NEW YORK, April 30 /PRNewswire-USNewswire/ -- Many American Muslims
feel simultaneously overexposed in the media and invisible as part of the
American mainstream. But while they generally perceive themselves to be
under constant suspicion, a new study shows that Muslims still believe in
the American dream and are quietly living out traditional American values.
"One of the most crucial things to emerge from the study is that
American Muslims want to feel less singled out and to be simply
acknowledged and accepted," says Marian Salzman, executive vice president
and chief marketing officer of JWT Worldwide. "They're hyphenated Americans
in a country where religious observance is normal."
JWT, the largest advertising agency in the U.S. and the fourth-largest
in the world, commissioned this wide-ranging study on America's estimated 6
to 8 million Muslims; it includes in-depth interviews with noted American
Muslims, ethnographies of ordinary Muslims and a survey of 350 Muslims that
used face-to-face interviews. An adapted version of the survey was also
fielded online to more than 450 Americans representing the general
"We quickly found out that Muslims have become wary of discussing
themselves and their faith," notes Salzman. "Many have felt a lot of
hostility directed at them and didn't want to risk expressing opinions on
anything vaguely controversial. It took a lot of effort to convince enough
Muslims that our study was purely market research, not for political
Participants balked most notably at questions related to 9/11 and its
effects, adds Ann Mack, JWT's director of trendspotting. "America's
post-9/11 focus on Muslims has forced them to grapple with some tough
questions that few other Americans have had to face: How public should they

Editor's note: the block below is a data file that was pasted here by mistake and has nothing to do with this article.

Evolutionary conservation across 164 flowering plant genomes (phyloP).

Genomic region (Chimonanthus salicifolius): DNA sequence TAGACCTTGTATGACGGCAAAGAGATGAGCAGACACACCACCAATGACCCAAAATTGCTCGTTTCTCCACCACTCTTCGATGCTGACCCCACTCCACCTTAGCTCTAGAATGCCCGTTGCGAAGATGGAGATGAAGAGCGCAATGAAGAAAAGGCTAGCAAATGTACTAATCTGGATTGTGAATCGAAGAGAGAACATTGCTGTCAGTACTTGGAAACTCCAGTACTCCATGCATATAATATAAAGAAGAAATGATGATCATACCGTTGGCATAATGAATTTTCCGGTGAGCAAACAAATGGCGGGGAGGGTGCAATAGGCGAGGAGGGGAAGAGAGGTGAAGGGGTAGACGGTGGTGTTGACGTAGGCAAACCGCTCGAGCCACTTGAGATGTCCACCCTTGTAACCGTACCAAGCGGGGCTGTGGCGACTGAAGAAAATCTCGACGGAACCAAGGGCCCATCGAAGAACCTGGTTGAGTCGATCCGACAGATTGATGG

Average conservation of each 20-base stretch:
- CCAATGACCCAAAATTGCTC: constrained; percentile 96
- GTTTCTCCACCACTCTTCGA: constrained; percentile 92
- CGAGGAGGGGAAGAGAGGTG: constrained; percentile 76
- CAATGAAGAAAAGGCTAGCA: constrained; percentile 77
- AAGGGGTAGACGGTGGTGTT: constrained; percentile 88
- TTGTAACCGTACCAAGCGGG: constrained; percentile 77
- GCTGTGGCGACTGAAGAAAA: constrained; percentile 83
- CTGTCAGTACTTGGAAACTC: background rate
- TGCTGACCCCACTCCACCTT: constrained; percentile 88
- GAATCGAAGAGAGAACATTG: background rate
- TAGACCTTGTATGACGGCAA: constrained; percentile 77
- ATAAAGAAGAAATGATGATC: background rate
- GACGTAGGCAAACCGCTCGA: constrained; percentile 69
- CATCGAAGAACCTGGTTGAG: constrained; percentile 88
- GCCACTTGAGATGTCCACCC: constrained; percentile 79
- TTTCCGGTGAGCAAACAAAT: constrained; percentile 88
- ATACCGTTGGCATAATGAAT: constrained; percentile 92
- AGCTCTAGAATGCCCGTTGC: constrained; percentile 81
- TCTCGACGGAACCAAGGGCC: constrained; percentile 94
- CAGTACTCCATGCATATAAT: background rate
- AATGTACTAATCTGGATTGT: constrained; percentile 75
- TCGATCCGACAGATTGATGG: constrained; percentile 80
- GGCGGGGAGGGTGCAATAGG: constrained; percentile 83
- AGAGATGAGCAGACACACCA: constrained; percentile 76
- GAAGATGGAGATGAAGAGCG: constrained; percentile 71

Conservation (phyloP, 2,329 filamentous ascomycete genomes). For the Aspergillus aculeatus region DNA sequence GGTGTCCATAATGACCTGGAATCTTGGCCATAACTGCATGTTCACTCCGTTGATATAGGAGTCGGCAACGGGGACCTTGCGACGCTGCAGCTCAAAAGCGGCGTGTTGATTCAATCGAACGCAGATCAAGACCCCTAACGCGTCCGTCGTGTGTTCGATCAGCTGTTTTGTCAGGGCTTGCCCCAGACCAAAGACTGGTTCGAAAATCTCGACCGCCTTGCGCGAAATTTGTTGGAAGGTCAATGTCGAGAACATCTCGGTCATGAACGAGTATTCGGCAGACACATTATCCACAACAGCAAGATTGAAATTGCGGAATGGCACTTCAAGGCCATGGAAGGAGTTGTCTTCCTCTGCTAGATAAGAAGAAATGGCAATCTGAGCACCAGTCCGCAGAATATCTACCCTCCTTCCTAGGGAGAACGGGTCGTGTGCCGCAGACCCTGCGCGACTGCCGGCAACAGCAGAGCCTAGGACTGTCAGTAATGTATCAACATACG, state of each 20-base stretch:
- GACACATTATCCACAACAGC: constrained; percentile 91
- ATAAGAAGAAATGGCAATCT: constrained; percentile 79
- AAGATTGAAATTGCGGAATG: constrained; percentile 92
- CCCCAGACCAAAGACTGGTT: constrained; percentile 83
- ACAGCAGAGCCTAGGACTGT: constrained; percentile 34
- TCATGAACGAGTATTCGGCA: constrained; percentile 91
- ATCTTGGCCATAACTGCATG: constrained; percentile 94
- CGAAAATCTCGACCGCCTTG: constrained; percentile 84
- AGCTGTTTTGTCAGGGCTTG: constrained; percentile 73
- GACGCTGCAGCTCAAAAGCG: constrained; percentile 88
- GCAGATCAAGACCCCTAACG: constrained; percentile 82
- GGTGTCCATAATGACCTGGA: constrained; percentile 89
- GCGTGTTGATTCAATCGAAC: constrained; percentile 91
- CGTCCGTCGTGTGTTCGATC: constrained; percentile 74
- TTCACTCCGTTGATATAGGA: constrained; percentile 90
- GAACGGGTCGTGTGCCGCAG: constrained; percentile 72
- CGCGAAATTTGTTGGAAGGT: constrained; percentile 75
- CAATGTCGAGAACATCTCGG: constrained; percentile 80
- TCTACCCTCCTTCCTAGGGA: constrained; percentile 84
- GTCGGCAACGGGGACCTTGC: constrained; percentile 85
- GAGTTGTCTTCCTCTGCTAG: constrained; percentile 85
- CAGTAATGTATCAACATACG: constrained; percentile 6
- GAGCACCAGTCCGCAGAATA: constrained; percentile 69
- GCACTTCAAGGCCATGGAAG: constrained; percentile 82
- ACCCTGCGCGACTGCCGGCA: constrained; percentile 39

be about their faith? Should they stand up for it or avoid confrontation?
Are there conflicts of loyalty between their faith and their country?"
Among the key quantitative findings:
* Over two-thirds (69 percent) of American Muslims say they are often
judged by events outside their control, a view of Muslims shared by 60
percent of the general sample. At a time when Arabic names or Muslim
attire routinely attract unwelcome attention, more than half of Muslims
(53 percent) fear that their right to express their religion is under
attack, and 39 percent of the general population agrees with them.
* Much of Muslim angst is driven by widespread perceptions of anti-Muslim
bias in the media. Well over half of Muslims (57 percent) feel that
media coverage is always/mostly biased, and another third (34 percent)
feel it is occasionally biased. The general public senses an anti-Muslim
slant as well, with 25 percent agreeing that coverage is always/mostly
biased and 48 percent saying it's occasionally biased. More than
three-quarters (78 percent) of Muslims say they are increasingly angry
about the way the media characterizes and portrays Muslims.
* When it comes to the stuff of everyday life, however, Muslims are like
other Americans. Both Muslims and the general population place a high
priority on feeling safe outside their home (89 percent of both